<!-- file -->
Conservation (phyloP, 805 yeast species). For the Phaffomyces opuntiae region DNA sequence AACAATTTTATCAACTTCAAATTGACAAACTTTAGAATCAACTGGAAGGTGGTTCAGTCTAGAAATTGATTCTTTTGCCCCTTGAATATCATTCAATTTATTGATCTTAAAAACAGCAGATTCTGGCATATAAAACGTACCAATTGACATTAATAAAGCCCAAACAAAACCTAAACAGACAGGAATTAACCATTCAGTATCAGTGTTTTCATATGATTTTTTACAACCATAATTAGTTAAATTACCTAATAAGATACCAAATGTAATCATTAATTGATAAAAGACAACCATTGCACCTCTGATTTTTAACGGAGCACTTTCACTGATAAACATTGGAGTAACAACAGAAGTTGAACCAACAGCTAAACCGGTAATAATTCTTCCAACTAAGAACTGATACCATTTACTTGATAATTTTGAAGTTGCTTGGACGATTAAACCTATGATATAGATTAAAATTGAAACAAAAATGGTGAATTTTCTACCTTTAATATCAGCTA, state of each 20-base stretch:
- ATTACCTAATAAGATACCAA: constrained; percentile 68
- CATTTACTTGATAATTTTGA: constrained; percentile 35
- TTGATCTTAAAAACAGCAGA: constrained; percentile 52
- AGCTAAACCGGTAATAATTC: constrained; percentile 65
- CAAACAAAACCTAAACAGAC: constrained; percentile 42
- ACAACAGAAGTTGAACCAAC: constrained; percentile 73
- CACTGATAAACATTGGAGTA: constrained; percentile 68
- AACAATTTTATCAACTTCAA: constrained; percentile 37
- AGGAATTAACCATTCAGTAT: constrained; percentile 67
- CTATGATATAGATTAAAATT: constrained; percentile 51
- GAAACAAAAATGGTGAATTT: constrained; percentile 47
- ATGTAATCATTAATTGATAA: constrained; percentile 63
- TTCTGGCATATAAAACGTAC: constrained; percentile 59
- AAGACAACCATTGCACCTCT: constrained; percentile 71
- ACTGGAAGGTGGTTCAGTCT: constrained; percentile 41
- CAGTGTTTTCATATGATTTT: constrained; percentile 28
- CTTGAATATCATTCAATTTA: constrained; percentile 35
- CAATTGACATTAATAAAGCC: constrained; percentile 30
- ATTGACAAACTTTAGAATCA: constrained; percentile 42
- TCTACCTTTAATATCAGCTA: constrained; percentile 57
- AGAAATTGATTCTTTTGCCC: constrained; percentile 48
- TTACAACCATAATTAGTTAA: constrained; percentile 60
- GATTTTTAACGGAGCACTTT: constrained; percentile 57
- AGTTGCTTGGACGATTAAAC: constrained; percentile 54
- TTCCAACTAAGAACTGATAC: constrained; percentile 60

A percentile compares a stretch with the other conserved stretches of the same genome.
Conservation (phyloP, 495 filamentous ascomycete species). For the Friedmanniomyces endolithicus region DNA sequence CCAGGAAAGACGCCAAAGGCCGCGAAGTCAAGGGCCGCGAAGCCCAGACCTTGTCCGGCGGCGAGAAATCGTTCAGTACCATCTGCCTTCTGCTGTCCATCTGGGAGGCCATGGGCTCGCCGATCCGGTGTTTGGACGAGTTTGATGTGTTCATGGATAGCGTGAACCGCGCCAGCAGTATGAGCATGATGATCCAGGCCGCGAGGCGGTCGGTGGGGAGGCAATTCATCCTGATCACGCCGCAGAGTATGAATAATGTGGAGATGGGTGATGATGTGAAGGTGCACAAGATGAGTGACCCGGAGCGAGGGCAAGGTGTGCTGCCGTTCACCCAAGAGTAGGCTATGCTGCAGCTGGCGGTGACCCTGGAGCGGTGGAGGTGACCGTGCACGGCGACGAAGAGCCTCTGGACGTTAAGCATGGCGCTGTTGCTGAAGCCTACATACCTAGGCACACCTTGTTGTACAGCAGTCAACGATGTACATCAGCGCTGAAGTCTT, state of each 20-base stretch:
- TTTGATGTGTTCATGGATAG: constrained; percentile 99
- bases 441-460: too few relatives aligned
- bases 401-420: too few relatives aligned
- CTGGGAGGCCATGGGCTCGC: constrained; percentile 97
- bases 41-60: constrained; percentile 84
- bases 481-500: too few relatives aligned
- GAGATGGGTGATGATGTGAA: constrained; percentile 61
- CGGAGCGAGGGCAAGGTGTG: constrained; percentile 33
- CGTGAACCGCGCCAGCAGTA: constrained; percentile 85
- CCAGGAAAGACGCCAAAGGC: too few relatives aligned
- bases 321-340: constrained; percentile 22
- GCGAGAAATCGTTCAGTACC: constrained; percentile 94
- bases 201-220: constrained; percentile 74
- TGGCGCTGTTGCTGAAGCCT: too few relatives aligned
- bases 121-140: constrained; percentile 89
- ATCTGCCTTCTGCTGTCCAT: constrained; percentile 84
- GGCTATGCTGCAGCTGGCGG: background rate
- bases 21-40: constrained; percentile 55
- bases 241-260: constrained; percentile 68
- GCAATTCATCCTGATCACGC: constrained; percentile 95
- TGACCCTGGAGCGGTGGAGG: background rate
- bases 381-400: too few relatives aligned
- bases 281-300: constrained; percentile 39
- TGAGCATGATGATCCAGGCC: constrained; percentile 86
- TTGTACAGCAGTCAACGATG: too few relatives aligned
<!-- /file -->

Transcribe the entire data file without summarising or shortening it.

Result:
Conservation (phyloP, 805 yeast species). For the Phaffomyces opuntiae region DNA sequence AACAATTTTATCAACTTCAAATTGACAAACTTTAGAATCAACTGGAAGGTGGTTCAGTCTAGAAATTGATTCTTTTGCCCCTTGAATATCATTCAATTTATTGATCTTAAAAACAGCAGATTCTGGCATATAAAACGTACCAATTGACATTAATAAAGCCCAAACAAAACCTAAACAGACAGGAATTAACCATTCAGTATCAGTGTTTTCATATGATTTTTTACAACCATAATTAGTTAAATTACCTAATAAGATACCAAATGTAATCATTAATTGATAAAAGACAACCATTGCACCTCTGATTTTTAACGGAGCACTTTCACTGATAAACATTGGAGTAACAACAGAAGTTGAACCAACAGCTAAACCGGTAATAATTCTTCCAACTAAGAACTGATACCATTTACTTGATAATTTTGAAGTTGCTTGGACGATTAAACCTATGATATAGATTAAAATTGAAACAAAAATGGTGAATTTTCTACCTTTAATATCAGCTA, state of each 20-base stretch:
- ATTACCTAATAAGATACCAA: constrained; percentile 68
- CATTTACTTGATAATTTTGA: constrained; percentile 35
- TTGATCTTAAAAACAGCAGA: constrained; percentile 52
- AGCTAAACCGGTAATAATTC: constrained; percentile 65
- CAAACAAAACCTAAACAGAC: constrained; percentile 42
- ACAACAGAAGTTGAACCAAC: constrained; percentile 73
- CACTGATAAACATTGGAGTA: constrained; percentile 68
- AACAATTTTATCAACTTCAA: constrained; percentile 37
- AGGAATTAACCATTCAGTAT: constrained; percentile 67
- CTATGATATAGATTAAAATT: constrained; percentile 51
- GAAACAAAAATGGTGAATTT: constrained; percentile 47
- ATGTAATCATTAATTGATAA: constrained; percentile 63
- TTCTGGCATATAAAACGTAC: constrained; percentile 59
- AAGACAACCATTGCACCTCT: constrained; percentile 71
- ACTGGAAGGTGGTTCAGTCT: constrained; percentile 41
- CAGTGTTTTCATATGATTTT: constrained; percentile 28
- CTTGAATATCATTCAATTTA: constrained; percentile 35
- CAATTGACATTAATAAAGCC: constrained; percentile 30
- ATTGACAAACTTTAGAATCA: constrained; percentile 42
- TCTACCTTTAATATCAGCTA: constrained; percentile 57
- AGAAATTGATTCTTTTGCCC: constrained; percentile 48
- TTACAACCATAATTAGTTAA: constrained; percentile 60
- GATTTTTAACGGAGCACTTT: constrained; percentile 57
- AGTTGCTTGGACGATTAAAC: constrained; percentile 54
- TTCCAACTAAGAACTGATAC: constrained; percentile 60

A percentile compares a stretch with the other conserved stretches of the same genome.
Conservation (phyloP, 495 filamentous ascomycete species). For the Friedmanniomyces endolithicus region DNA sequence CCAGGAAAGACGCCAAAGGCCGCGAAGTCAAGGGCCGCGAAGCCCAGACCTTGTCCGGCGGCGAGAAATCGTTCAGTACCATCTGCCTTCTGCTGTCCATCTGGGAGGCCATGGGCTCGCCGATCCGGTGTTTGGACGAGTTTGATGTGTTCATGGATAGCGTGAACCGCGCCAGCAGTATGAGCATGATGATCCAGGCCGCGAGGCGGTCGGTGGGGAGGCAATTCATCCTGATCACGCCGCAGAGTATGAATAATGTGGAGATGGGTGATGATGTGAAGGTGCACAAGATGAGTGACCCGGAGCGAGGGCAAGGTGTGCTGCCGTTCACCCAAGAGTAGGCTATGCTGCAGCTGGCGGTGACCCTGGAGCGGTGGAGGTGACCGTGCACGGCGACGAAGAGCCTCTGGACGTTAAGCATGGCGCTGTTGCTGAAGCCTACATACCTAGGCACACCTTGTTGTACAGCAGTCAACGATGTACATCAGCGCTGAAGTCTT, state of each 20-base stretch:
- TTTGATGTGTTCATGGATAG: constrained; percentile 99
- bases 441-460: too few relatives aligned
- bases 401-420: too few relatives aligned
- CTGGGAGGCCATGGGCTCGC: constrained; percentile 97
- bases 41-60: constrained; percentile 84
- bases 481-500: too few relatives aligned
- GAGATGGGTGATGATGTGAA: constrained; percentile 61
- CGGAGCGAGGGCAAGGTGTG: constrained; percentile 33
- CGTGAACCGCGCCAGCAGTA: constrained; percentile 85
- CCAGGAAAGACGCCAAAGGC: too few relatives aligned
- bases 321-340: constrained; percentile 22
- GCGAGAAATCGTTCAGTACC: constrained; percentile 94
- bases 201-220: constrained; percentile 74
- TGGCGCTGTTGCTGAAGCCT: too few relatives aligned
- bases 121-140: constrained; percentile 89
- ATCTGCCTTCTGCTGTCCAT: constrained; percentile 84
- GGCTATGCTGCAGCTGGCGG: background rate
- bases 21-40: constrained; percentile 55
- bases 241-260: constrained; percentile 68
- GCAATTCATCCTGATCACGC: constrained; percentile 95
- TGACCCTGGAGCGGTGGAGG: background rate
- bases 381-400: too few relatives aligned
- bases 281-300: constrained; percentile 39
- TGAGCATGATGATCCAGGCC: constrained; percentile 86
- TTGTACAGCAGTCAACGATG: too few relatives aligned